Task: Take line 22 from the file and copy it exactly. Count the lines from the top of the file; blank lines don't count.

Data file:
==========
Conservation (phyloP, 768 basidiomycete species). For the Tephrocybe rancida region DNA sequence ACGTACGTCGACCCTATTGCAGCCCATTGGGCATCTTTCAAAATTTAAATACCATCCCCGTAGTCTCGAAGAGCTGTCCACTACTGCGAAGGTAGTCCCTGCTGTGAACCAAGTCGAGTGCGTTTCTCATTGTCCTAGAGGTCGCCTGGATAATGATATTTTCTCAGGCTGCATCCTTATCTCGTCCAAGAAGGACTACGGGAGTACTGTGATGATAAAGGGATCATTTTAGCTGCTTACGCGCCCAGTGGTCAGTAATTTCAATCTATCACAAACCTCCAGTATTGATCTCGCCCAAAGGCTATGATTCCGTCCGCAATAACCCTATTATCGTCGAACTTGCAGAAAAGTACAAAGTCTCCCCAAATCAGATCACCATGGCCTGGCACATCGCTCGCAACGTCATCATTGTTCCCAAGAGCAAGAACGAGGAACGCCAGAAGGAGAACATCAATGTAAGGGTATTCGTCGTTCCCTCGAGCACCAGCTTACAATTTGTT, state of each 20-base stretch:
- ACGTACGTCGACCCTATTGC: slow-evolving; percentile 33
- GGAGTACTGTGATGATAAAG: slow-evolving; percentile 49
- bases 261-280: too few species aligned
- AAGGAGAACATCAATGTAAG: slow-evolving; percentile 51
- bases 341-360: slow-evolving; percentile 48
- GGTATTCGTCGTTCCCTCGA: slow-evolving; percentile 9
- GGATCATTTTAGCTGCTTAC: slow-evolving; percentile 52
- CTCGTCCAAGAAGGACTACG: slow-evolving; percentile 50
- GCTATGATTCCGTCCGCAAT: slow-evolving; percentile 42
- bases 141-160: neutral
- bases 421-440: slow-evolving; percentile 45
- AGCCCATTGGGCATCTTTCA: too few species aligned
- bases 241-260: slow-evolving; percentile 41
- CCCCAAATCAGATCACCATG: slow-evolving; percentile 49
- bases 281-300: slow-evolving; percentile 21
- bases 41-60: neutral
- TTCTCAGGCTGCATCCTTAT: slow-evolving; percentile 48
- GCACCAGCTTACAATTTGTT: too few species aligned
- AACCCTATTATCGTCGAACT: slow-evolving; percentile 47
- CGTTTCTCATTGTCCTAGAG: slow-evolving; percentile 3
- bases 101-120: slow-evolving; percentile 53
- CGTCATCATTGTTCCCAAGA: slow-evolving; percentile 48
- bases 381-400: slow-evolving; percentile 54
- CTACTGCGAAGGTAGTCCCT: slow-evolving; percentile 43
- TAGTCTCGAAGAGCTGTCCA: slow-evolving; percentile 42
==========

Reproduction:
- bases 101-120: slow-evolving; percentile 53